It’s time for the creative industries to fully #EmbraceEquity

8 March 2023

On International Women’s Day, Head of Bectu Philippa Childs celebrates the progress the creative sector has made, but reminds us all there is lots more work to do.

Head of Bectu Philippa Childs

Everywhere you look in the creative industries there are bold, brilliant women – from Bectu members forging careers in male-dominated areas like the live events sector, to trade union officials and women at the helm of influential sector bodies.

I have witnessed the creative industries changing over the past several years, with women achieving increased influence in the sector and being granted the space to speak up and use their voice.

This is being reflected in Bectu’s membership and it’s great to see so many women reps at Bectu, building our branches and collaborating on our campaigns.

However, the sector still has a lot to do to deliver gender equality, particularly in some roles. Roles like camera, sound and sparks are still heavily male dominated, with women concentrated more in hair and make up, costume and wardrobe roles.

The imbalance is reflected in Bectu’s membership, which is 65% male and just 35% women.

As the first female head of Bectu, I am fully committed to challenging bias in the workplace and ensuring that women are represented at all levels and in all sectors of the creative industries.

We know that achieving gender equity can be incredibly challenging in the creative and predominantly freelance workforce – decisions around having a family, caring responsibilities, as well as the effect of issues like the menopause, fertility treatment and pregnancy loss can be particularly challenging and taxing for women, and have a real impact on how welcomed and supported they feel in the workplace and their work/life balance.

The Film and TV Charity’s latest Looking Glass report, released last month, revealed that approximately two-thirds of women surveyed aged 25-59 thought of leaving the industry in the last year, compared to about half of mid-career men.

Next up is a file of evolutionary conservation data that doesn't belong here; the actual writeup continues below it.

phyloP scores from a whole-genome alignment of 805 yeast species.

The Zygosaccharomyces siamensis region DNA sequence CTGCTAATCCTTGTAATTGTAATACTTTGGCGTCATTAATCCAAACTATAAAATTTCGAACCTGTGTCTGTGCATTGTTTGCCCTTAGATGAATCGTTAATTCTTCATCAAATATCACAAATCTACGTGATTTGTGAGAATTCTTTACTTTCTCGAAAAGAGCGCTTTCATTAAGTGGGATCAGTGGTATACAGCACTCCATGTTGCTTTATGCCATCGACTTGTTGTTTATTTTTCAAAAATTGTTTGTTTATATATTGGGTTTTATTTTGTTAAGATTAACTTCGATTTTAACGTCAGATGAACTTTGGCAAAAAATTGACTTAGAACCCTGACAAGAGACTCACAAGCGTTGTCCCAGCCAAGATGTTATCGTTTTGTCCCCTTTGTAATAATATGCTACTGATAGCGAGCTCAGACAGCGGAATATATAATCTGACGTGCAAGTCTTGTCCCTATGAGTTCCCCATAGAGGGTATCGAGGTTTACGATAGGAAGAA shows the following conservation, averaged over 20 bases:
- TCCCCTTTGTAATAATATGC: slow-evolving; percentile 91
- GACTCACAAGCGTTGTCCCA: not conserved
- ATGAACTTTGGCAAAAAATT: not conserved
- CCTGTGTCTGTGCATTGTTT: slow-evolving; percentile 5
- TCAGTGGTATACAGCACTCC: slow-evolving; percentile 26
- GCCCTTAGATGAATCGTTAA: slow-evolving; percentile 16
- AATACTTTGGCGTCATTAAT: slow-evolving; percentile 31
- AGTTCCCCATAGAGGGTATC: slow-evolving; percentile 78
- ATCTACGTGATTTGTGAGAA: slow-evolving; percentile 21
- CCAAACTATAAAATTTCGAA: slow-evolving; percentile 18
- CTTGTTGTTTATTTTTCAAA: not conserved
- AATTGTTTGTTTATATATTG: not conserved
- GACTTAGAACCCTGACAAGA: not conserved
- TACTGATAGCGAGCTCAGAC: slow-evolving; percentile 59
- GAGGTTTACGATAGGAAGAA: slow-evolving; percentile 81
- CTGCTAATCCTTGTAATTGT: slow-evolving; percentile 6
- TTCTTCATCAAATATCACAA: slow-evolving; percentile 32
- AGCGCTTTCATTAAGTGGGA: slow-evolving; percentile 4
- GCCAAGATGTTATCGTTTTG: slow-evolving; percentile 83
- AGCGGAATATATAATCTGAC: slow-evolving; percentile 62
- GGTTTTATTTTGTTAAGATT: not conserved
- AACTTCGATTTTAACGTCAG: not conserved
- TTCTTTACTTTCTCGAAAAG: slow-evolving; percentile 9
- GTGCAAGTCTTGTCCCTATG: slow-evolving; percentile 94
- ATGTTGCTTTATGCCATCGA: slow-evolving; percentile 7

Similarly, lower proportions of women (as well as those from intersectional backgrounds) rated the UK film and TV industry a mentally healthy place to work.

Clearly, there is lots more progress to be made, and this extends across the sector beyond film and television.

However, many of that 35% of Bectu members who are women are incredibly vocal and together with other industry leaders are driving real and sustained change – from advocates at the highest levels of politics to grassroots campaigners. Along with the many brilliant Bectu staff who are women, there are many across the sector committed to driving equality and working hard every day to help achieve it.

Bectu’s Women’s Equality Committee is doing important work on period poverty and networks like Women in Broadcasting provide important spaces for women to collaborate, share and be heard; Share My Telly Job’s collaboration with ScreenSkills is making real progress on normalising job sharing; and our own Bectu Vision Project is supporting many women in their careers by delivering training opportunities to the freelance film and TV workforce based and working in Scotland.

In the coming days, we will be launching a new campaign advocating for better treatment of front of house theatre workers, many of whom are women and particularly vulnerable to anti-social behaviour encountered while at work.

What is clear is that women in the creative industries are great collaborators; it has been inspiring to see women across all sectors come together to spearhead initiatives and create impressive projects that push for real and long-lasting change.

By continuing to work together, I truly believe that the women in the creative industries can be the driving force behind the sector truly embracing equity and making work better for all.